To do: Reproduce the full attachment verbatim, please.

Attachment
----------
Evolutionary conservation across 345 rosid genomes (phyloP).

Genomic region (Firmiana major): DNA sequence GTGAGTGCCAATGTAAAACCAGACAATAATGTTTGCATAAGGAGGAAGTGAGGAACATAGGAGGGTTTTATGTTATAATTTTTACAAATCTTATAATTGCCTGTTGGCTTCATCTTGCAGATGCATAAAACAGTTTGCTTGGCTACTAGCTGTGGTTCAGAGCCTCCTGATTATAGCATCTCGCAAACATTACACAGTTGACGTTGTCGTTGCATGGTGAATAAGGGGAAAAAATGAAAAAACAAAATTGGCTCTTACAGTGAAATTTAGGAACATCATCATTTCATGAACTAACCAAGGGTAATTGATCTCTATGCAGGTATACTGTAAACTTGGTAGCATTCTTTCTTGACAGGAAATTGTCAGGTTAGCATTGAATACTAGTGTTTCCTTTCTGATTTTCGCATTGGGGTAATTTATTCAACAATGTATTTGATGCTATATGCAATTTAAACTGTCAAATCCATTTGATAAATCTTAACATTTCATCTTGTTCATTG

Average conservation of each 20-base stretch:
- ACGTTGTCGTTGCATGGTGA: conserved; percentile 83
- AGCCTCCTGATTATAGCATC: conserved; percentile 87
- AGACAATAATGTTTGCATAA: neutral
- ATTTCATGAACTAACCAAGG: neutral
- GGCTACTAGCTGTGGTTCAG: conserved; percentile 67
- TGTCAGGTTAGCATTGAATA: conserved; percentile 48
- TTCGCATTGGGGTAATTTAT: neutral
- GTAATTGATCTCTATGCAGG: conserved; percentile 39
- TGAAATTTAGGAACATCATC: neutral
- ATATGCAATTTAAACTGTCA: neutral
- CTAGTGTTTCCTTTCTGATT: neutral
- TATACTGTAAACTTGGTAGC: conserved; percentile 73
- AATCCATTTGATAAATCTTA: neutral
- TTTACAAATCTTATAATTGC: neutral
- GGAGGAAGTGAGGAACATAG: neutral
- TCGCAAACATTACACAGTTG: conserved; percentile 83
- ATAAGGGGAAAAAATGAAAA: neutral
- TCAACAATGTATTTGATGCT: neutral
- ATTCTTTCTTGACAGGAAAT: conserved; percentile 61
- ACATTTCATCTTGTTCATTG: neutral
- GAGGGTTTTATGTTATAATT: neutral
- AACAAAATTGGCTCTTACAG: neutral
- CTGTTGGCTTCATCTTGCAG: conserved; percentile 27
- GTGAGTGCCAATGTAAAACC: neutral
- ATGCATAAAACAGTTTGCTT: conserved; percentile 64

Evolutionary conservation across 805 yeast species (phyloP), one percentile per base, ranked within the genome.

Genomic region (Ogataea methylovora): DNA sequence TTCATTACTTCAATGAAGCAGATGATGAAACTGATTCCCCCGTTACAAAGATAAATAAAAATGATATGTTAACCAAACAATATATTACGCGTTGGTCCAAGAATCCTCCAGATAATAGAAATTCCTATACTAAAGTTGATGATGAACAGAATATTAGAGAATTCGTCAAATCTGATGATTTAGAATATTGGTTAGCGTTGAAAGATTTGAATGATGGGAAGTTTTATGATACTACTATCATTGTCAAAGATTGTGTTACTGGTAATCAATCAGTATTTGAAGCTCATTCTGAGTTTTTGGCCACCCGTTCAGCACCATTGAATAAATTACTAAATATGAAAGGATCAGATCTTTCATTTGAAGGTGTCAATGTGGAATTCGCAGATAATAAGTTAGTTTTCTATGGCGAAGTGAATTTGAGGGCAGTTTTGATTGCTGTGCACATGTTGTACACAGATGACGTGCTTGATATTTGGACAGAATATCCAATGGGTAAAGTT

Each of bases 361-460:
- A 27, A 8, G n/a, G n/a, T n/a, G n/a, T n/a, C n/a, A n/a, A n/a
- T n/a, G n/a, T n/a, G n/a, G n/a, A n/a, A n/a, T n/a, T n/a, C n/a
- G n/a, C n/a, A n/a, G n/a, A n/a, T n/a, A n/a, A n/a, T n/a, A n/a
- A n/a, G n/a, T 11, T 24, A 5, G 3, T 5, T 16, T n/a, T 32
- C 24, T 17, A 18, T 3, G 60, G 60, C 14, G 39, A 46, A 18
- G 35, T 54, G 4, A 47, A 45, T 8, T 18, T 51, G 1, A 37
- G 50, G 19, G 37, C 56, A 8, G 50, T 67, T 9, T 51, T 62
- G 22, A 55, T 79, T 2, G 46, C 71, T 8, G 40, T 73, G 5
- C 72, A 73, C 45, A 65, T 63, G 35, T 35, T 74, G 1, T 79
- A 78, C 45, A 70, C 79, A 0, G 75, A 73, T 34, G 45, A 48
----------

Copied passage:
Evolutionary conservation across 345 rosid genomes (phyloP).

Genomic region (Firmiana major): DNA sequence GTGAGTGCCAATGTAAAACCAGACAATAATGTTTGCATAAGGAGGAAGTGAGGAACATAGGAGGGTTTTATGTTATAATTTTTACAAATCTTATAATTGCCTGTTGGCTTCATCTTGCAGATGCATAAAACAGTTTGCTTGGCTACTAGCTGTGGTTCAGAGCCTCCTGATTATAGCATCTCGCAAACATTACACAGTTGACGTTGTCGTTGCATGGTGAATAAGGGGAAAAAATGAAAAAACAAAATTGGCTCTTACAGTGAAATTTAGGAACATCATCATTTCATGAACTAACCAAGGGTAATTGATCTCTATGCAGGTATACTGTAAACTTGGTAGCATTCTTTCTTGACAGGAAATTGTCAGGTTAGCATTGAATACTAGTGTTTCCTTTCTGATTTTCGCATTGGGGTAATTTATTCAACAATGTATTTGATGCTATATGCAATTTAAACTGTCAAATCCATTTGATAAATCTTAACATTTCATCTTGTTCATTG

Average conservation of each 20-base stretch:
- ACGTTGTCGTTGCATGGTGA: conserved; percentile 83
- AGCCTCCTGATTATAGCATC: conserved; percentile 87
- AGACAATAATGTTTGCATAA: neutral
- ATTTCATGAACTAACCAAGG: neutral
- GGCTACTAGCTGTGGTTCAG: conserved; percentile 67
- TGTCAGGTTAGCATTGAATA: conserved; percentile 48
- TTCGCATTGGGGTAATTTAT: neutral
- GTAATTGATCTCTATGCAGG: conserved; percentile 39
- TGAAATTTAGGAACATCATC: neutral
- ATATGCAATTTAAACTGTCA: neutral
- CTAGTGTTTCCTTTCTGATT: neutral
- TATACTGTAAACTTGGTAGC: conserved; percentile 73
- AATCCATTTGATAAATCTTA: neutral
- TTTACAAATCTTATAATTGC: neutral
- GGAGGAAGTGAGGAACATAG: neutral
- TCGCAAACATTACACAGTTG: conserved; percentile 83
- ATAAGGGGAAAAAATGAAAA: neutral
- TCAACAATGTATTTGATGCT: neutral
- ATTCTTTCTTGACAGGAAAT: conserved; percentile 61
- ACATTTCATCTTGTTCATTG: neutral
- GAGGGTTTTATGTTATAATT: neutral
- AACAAAATTGGCTCTTACAG: neutral
- CTGTTGGCTTCATCTTGCAG: conserved; percentile 27
- GTGAGTGCCAATGTAAAACC: neutral
- ATGCATAAAACAGTTTGCTT: conserved; percentile 64

Evolutionary conservation across 805 yeast species (phyloP), one percentile per base, ranked within the genome.

Genomic region (Ogataea methylovora): DNA sequence TTCATTACTTCAATGAAGCAGATGATGAAACTGATTCCCCCGTTACAAAGATAAATAAAAATGATATGTTAACCAAACAATATATTACGCGTTGGTCCAAGAATCCTCCAGATAATAGAAATTCCTATACTAAAGTTGATGATGAACAGAATATTAGAGAATTCGTCAAATCTGATGATTTAGAATATTGGTTAGCGTTGAAAGATTTGAATGATGGGAAGTTTTATGATACTACTATCATTGTCAAAGATTGTGTTACTGGTAATCAATCAGTATTTGAAGCTCATTCTGAGTTTTTGGCCACCCGTTCAGCACCATTGAATAAATTACTAAATATGAAAGGATCAGATCTTTCATTTGAAGGTGTCAATGTGGAATTCGCAGATAATAAGTTAGTTTTCTATGGCGAAGTGAATTTGAGGGCAGTTTTGATTGCTGTGCACATGTTGTACACAGATGACGTGCTTGATATTTGGACAGAATATCCAATGGGTAAAGTT

Each of bases 361-460:
- A 27, A 8, G n/a, G n/a, T n/a, G n/a, T n/a, C n/a, A n/a, A n/a
- T n/a, G n/a, T n/a, G n/a, G n/a, A n/a, A n/a, T n/a, T n/a, C n/a
- G n/a, C n/a, A n/a, G n/a, A n/a, T n/a, A n/a, A n/a, T n/a, A n/a
- A n/a, G n/a, T 11, T 24, A 5, G 3, T 5, T 16, T n/a, T 32
- C 24, T 17, A 18, T 3, G 60, G 60, C 14, G 39, A 46, A 18
- G 35, T 54, G 4, A 47, A 45, T 8, T 18, T 51, G 1, A 37
- G 50, G 19, G 37, C 56, A 8, G 50, T 67, T 9, T 51, T 62
- G 22, A 55, T 79, T 2, G 46, C 71, T 8, G 40, T 73, G 5
- C 72, A 73, C 45, A 65, T 63, G 35, T 35, T 74, G 1, T 79
- A 78, C 45, A 70, C 79, A 0, G 75, A 73, T 34, G 45, A 48